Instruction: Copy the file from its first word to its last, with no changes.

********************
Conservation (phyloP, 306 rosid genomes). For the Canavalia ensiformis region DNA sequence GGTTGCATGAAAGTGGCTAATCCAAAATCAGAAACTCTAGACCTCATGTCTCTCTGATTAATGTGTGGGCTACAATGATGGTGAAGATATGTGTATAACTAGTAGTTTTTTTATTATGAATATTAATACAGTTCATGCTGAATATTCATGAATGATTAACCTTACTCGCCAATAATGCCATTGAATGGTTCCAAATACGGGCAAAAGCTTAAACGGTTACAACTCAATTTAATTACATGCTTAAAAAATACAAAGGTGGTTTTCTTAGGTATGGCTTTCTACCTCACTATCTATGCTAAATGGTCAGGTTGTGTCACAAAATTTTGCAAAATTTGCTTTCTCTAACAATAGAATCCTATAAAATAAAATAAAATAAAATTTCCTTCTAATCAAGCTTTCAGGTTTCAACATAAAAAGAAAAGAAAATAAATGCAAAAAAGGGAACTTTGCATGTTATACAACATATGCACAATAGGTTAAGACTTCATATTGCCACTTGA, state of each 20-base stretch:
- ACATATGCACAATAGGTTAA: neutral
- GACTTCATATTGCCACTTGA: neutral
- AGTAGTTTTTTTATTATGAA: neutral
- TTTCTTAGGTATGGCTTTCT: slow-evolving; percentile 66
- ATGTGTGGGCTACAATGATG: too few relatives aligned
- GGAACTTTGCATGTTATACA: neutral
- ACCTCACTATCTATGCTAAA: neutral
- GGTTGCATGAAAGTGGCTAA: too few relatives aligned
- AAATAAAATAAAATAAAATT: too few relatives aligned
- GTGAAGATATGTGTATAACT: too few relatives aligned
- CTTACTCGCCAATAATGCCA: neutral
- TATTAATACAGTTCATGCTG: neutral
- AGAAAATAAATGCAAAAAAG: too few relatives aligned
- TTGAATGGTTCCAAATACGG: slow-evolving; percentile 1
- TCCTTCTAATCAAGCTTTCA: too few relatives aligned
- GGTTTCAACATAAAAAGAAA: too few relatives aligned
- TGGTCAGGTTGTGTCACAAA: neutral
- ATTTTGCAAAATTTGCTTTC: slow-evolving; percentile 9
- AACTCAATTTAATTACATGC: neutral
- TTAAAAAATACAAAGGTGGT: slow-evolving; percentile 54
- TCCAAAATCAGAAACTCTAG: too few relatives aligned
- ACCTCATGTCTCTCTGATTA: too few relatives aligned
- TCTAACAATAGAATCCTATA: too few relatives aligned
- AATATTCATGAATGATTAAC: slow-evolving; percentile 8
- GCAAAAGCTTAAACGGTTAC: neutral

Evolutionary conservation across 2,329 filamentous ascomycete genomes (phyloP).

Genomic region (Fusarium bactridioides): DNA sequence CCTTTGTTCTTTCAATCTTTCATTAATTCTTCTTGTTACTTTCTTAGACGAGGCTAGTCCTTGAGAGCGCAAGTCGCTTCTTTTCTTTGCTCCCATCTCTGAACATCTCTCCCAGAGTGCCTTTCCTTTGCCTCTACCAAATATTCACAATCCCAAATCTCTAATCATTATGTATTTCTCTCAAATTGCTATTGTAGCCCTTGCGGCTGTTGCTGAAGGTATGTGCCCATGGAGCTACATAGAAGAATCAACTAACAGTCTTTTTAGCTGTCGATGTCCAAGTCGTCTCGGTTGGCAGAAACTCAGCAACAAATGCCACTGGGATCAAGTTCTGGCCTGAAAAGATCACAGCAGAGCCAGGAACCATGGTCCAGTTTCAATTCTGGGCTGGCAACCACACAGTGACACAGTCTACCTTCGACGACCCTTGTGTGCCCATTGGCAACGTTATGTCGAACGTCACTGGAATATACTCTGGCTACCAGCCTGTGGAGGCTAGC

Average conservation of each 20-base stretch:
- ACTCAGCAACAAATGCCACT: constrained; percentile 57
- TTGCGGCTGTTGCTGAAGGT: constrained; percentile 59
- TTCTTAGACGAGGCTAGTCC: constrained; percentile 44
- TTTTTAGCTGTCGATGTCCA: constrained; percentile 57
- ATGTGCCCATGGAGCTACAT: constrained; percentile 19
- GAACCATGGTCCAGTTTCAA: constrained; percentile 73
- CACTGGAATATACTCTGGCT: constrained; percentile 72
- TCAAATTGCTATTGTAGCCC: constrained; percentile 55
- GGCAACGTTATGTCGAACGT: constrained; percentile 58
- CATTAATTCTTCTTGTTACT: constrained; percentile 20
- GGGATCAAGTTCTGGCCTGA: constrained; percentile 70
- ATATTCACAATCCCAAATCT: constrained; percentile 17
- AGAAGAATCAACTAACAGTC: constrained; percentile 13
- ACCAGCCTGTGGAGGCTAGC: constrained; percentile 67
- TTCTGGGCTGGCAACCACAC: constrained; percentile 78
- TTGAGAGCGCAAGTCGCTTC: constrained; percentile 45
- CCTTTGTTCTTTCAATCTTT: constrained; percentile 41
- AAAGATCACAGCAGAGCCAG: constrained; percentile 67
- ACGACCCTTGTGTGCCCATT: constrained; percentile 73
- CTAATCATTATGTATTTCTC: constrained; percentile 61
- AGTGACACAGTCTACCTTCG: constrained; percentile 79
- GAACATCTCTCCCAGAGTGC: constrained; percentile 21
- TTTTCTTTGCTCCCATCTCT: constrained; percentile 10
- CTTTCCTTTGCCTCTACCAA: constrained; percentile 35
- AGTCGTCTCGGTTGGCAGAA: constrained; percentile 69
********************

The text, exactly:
Conservation (phyloP, 306 rosid genomes). For the Canavalia ensiformis region DNA sequence GGTTGCATGAAAGTGGCTAATCCAAAATCAGAAACTCTAGACCTCATGTCTCTCTGATTAATGTGTGGGCTACAATGATGGTGAAGATATGTGTATAACTAGTAGTTTTTTTATTATGAATATTAATACAGTTCATGCTGAATATTCATGAATGATTAACCTTACTCGCCAATAATGCCATTGAATGGTTCCAAATACGGGCAAAAGCTTAAACGGTTACAACTCAATTTAATTACATGCTTAAAAAATACAAAGGTGGTTTTCTTAGGTATGGCTTTCTACCTCACTATCTATGCTAAATGGTCAGGTTGTGTCACAAAATTTTGCAAAATTTGCTTTCTCTAACAATAGAATCCTATAAAATAAAATAAAATAAAATTTCCTTCTAATCAAGCTTTCAGGTTTCAACATAAAAAGAAAAGAAAATAAATGCAAAAAAGGGAACTTTGCATGTTATACAACATATGCACAATAGGTTAAGACTTCATATTGCCACTTGA, state of each 20-base stretch:
- ACATATGCACAATAGGTTAA: neutral
- GACTTCATATTGCCACTTGA: neutral
- AGTAGTTTTTTTATTATGAA: neutral
- TTTCTTAGGTATGGCTTTCT: slow-evolving; percentile 66
- ATGTGTGGGCTACAATGATG: too few relatives aligned
- GGAACTTTGCATGTTATACA: neutral
- ACCTCACTATCTATGCTAAA: neutral
- GGTTGCATGAAAGTGGCTAA: too few relatives aligned
- AAATAAAATAAAATAAAATT: too few relatives aligned
- GTGAAGATATGTGTATAACT: too few relatives aligned
- CTTACTCGCCAATAATGCCA: neutral
- TATTAATACAGTTCATGCTG: neutral
- AGAAAATAAATGCAAAAAAG: too few relatives aligned
- TTGAATGGTTCCAAATACGG: slow-evolving; percentile 1
- TCCTTCTAATCAAGCTTTCA: too few relatives aligned
- GGTTTCAACATAAAAAGAAA: too few relatives aligned
- TGGTCAGGTTGTGTCACAAA: neutral
- ATTTTGCAAAATTTGCTTTC: slow-evolving; percentile 9
- AACTCAATTTAATTACATGC: neutral
- TTAAAAAATACAAAGGTGGT: slow-evolving; percentile 54
- TCCAAAATCAGAAACTCTAG: too few relatives aligned
- ACCTCATGTCTCTCTGATTA: too few relatives aligned
- TCTAACAATAGAATCCTATA: too few relatives aligned
- AATATTCATGAATGATTAAC: slow-evolving; percentile 8
- GCAAAAGCTTAAACGGTTAC: neutral

Evolutionary conservation across 2,329 filamentous ascomycete genomes (phyloP).

Genomic region (Fusarium bactridioides): DNA sequence CCTTTGTTCTTTCAATCTTTCATTAATTCTTCTTGTTACTTTCTTAGACGAGGCTAGTCCTTGAGAGCGCAAGTCGCTTCTTTTCTTTGCTCCCATCTCTGAACATCTCTCCCAGAGTGCCTTTCCTTTGCCTCTACCAAATATTCACAATCCCAAATCTCTAATCATTATGTATTTCTCTCAAATTGCTATTGTAGCCCTTGCGGCTGTTGCTGAAGGTATGTGCCCATGGAGCTACATAGAAGAATCAACTAACAGTCTTTTTAGCTGTCGATGTCCAAGTCGTCTCGGTTGGCAGAAACTCAGCAACAAATGCCACTGGGATCAAGTTCTGGCCTGAAAAGATCACAGCAGAGCCAGGAACCATGGTCCAGTTTCAATTCTGGGCTGGCAACCACACAGTGACACAGTCTACCTTCGACGACCCTTGTGTGCCCATTGGCAACGTTATGTCGAACGTCACTGGAATATACTCTGGCTACCAGCCTGTGGAGGCTAGC

Average conservation of each 20-base stretch:
- ACTCAGCAACAAATGCCACT: constrained; percentile 57
- TTGCGGCTGTTGCTGAAGGT: constrained; percentile 59
- TTCTTAGACGAGGCTAGTCC: constrained; percentile 44
- TTTTTAGCTGTCGATGTCCA: constrained; percentile 57
- ATGTGCCCATGGAGCTACAT: constrained; percentile 19
- GAACCATGGTCCAGTTTCAA: constrained; percentile 73
- CACTGGAATATACTCTGGCT: constrained; percentile 72
- TCAAATTGCTATTGTAGCCC: constrained; percentile 55
- GGCAACGTTATGTCGAACGT: constrained; percentile 58
- CATTAATTCTTCTTGTTACT: constrained; percentile 20
- GGGATCAAGTTCTGGCCTGA: constrained; percentile 70
- ATATTCACAATCCCAAATCT: constrained; percentile 17
- AGAAGAATCAACTAACAGTC: constrained; percentile 13
- ACCAGCCTGTGGAGGCTAGC: constrained; percentile 67
- TTCTGGGCTGGCAACCACAC: constrained; percentile 78
- TTGAGAGCGCAAGTCGCTTC: constrained; percentile 45
- CCTTTGTTCTTTCAATCTTT: constrained; percentile 41
- AAAGATCACAGCAGAGCCAG: constrained; percentile 67
- ACGACCCTTGTGTGCCCATT: constrained; percentile 73
- CTAATCATTATGTATTTCTC: constrained; percentile 61
- AGTGACACAGTCTACCTTCG: constrained; percentile 79
- GAACATCTCTCCCAGAGTGC: constrained; percentile 21
- TTTTCTTTGCTCCCATCTCT: constrained; percentile 10
- CTTTCCTTTGCCTCTACCAA: constrained; percentile 35
- AGTCGTCTCGGTTGGCAGAA: constrained; percentile 69